Commonwealth Changemakers

“Can the media criticise the government?!” asked the Maldivian.

“Well… no…” replied the Pakistani, reluctantly.

“Well you don’t have freedom of speech then!” he told her, laughing.

We were in a training centre, two hours drive from Colombo, Sri Lanka, and sixty young people from five South Asian Commonwealth countries (Pakistan, India, Bangladesh, Sri Lanka and Maldives) were discussing the progress of human rights and democracy in their own countries.

Previously I didn’t know what relevance the Commonwealth had anymore, other than the Commonweath Games. But on 11 March 2013, the head of the Commonwealth, The Queen signed the Charter of the Commonwealth, which commits all fifty-four members to sixteen values covering human rights, democracy and sustainable development. This training was about making that document more than just a piece of paper.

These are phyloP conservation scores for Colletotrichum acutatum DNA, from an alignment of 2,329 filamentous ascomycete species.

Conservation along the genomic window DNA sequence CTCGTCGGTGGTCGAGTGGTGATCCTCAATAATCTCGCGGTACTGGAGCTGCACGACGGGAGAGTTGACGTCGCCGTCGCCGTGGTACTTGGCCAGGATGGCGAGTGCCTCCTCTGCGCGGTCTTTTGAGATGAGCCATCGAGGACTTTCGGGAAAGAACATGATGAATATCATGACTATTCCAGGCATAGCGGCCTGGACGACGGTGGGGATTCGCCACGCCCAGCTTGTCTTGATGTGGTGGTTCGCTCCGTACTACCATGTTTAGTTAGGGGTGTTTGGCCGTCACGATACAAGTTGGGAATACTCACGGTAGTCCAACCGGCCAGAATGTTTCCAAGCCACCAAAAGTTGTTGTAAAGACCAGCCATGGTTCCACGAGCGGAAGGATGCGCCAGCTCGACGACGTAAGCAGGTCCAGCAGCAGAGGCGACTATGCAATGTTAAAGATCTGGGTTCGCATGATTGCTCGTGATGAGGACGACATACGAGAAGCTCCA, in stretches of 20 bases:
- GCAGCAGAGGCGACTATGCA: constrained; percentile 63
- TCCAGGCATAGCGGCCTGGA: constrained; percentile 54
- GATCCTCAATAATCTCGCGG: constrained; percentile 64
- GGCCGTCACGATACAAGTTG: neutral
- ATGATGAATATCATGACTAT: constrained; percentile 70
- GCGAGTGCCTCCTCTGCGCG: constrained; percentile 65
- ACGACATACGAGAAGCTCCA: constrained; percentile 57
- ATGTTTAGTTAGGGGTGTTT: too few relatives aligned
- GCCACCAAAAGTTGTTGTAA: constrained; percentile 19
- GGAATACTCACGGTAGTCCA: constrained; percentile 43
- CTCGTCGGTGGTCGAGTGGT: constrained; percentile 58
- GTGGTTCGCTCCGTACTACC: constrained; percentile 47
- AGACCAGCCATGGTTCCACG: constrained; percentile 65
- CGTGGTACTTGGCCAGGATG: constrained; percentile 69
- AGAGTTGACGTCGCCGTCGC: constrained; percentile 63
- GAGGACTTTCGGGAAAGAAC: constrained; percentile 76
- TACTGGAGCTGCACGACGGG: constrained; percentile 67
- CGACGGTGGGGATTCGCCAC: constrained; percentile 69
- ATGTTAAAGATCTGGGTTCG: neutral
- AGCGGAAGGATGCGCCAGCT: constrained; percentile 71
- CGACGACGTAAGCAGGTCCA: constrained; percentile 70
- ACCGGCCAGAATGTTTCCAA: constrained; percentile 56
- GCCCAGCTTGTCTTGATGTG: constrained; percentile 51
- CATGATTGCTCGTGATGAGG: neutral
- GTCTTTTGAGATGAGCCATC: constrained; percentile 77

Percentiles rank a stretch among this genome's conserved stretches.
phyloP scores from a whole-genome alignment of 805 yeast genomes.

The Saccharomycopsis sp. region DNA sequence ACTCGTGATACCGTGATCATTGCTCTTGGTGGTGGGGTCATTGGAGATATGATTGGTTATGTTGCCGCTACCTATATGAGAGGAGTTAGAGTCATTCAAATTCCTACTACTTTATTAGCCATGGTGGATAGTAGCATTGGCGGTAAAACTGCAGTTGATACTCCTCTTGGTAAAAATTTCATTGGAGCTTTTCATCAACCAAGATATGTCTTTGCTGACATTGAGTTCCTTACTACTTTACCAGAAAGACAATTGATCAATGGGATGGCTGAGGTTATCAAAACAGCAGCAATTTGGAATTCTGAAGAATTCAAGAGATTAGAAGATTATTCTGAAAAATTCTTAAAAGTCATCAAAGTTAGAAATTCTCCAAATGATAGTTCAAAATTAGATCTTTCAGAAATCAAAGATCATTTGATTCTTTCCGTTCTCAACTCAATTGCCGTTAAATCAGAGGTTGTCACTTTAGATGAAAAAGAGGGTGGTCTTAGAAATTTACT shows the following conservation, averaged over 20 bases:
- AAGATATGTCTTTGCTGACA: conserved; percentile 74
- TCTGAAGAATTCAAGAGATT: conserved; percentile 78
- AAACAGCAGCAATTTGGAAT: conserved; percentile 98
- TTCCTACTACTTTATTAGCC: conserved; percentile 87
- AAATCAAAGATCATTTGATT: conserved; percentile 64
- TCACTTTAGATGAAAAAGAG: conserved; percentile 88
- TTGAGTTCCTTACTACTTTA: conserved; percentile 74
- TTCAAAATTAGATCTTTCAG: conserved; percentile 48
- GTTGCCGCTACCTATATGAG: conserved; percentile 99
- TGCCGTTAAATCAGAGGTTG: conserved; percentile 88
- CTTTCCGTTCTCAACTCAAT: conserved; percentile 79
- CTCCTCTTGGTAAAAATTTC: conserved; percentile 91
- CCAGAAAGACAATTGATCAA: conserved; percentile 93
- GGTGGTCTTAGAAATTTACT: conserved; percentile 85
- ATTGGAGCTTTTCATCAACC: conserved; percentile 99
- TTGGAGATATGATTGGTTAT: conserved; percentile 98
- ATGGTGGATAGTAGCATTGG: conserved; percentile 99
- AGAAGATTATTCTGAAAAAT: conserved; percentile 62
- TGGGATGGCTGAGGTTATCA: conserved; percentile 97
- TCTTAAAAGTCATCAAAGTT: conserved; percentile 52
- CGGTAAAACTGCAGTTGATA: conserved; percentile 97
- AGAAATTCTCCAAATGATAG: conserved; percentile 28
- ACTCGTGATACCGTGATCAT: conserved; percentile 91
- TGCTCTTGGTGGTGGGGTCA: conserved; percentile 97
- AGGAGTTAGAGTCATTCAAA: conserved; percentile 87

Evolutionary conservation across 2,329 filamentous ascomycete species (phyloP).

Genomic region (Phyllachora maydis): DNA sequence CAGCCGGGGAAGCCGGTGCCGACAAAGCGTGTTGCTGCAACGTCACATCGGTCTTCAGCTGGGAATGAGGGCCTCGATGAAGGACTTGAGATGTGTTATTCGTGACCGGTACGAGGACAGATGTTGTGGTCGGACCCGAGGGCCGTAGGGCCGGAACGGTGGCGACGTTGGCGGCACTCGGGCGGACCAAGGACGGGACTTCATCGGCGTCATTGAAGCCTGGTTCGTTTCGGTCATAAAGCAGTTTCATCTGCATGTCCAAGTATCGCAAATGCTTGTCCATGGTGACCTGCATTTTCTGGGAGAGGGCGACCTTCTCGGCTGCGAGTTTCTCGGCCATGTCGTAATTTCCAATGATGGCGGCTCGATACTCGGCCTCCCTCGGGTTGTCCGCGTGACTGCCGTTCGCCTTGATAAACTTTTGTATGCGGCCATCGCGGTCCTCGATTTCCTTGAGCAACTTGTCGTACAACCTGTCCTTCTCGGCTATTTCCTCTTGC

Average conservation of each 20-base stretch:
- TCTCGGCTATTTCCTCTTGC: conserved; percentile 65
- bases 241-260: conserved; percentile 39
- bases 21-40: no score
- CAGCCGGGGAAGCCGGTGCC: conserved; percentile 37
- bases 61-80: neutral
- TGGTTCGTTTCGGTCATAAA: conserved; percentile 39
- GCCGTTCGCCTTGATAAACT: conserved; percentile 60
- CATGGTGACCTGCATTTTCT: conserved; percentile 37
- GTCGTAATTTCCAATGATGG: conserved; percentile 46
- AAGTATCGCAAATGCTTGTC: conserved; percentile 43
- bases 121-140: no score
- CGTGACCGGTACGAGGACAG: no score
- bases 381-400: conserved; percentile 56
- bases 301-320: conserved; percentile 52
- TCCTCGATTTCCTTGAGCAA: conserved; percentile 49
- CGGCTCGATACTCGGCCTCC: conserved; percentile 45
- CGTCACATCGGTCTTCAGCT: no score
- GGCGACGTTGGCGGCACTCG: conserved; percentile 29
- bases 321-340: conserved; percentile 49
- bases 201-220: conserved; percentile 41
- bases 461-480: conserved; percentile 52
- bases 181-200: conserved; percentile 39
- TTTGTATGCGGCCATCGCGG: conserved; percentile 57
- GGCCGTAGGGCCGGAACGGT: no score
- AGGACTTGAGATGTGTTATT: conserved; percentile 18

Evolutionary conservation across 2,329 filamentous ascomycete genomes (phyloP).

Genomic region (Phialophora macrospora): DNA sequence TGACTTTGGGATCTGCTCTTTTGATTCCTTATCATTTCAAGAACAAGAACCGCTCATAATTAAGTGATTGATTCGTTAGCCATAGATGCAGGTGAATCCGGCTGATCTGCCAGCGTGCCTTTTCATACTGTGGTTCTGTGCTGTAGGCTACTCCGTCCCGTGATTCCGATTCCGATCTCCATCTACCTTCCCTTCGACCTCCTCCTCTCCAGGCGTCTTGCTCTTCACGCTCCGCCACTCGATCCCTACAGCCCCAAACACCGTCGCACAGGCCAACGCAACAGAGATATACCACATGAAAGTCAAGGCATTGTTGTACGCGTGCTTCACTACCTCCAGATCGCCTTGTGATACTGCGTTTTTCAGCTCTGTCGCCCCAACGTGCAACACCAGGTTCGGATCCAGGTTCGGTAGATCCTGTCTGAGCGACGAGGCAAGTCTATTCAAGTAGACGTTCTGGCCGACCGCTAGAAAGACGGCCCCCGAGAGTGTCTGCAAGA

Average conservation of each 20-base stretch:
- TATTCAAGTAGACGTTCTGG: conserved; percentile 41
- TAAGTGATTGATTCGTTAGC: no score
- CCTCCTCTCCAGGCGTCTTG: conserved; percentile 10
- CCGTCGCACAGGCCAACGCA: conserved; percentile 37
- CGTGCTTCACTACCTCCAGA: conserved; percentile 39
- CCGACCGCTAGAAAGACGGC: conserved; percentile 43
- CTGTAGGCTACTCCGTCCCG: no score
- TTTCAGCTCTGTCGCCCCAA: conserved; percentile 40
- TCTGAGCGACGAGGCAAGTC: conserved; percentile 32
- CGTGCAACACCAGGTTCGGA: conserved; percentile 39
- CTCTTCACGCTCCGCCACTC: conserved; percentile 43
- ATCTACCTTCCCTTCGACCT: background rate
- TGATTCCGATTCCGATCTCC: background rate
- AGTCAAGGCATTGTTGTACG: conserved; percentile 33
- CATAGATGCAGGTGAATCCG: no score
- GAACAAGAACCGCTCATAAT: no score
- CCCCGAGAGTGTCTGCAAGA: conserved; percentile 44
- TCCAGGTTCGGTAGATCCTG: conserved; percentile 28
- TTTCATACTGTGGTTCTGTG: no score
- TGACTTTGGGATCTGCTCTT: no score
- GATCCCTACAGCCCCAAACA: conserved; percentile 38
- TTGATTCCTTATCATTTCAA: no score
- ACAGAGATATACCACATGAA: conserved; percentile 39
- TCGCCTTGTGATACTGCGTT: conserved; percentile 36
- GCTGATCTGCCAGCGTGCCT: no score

The Foreign and Commonwealth Office had provided funding for these ‘Commonwealth Changemakers’ to learn about the Charter’s values and how to set up projects in their home countries that would promote them. My role was to create a video of the impact of the project in order to help win more funding and to create a video that explains the Charter.

I interviewed Dan who had set up a beach cleaning project in Maldives, Kajal who had set up the first school in rural area of Pakistan and Ayesha who was helping educated the children of sex workers in Delhi. They were setting up these projects off their own back with no funding and no institutional support. I was impressed by their energy, enthusiasm and in many cases their courage in running such projects in areas with suffocating political and social oppression.

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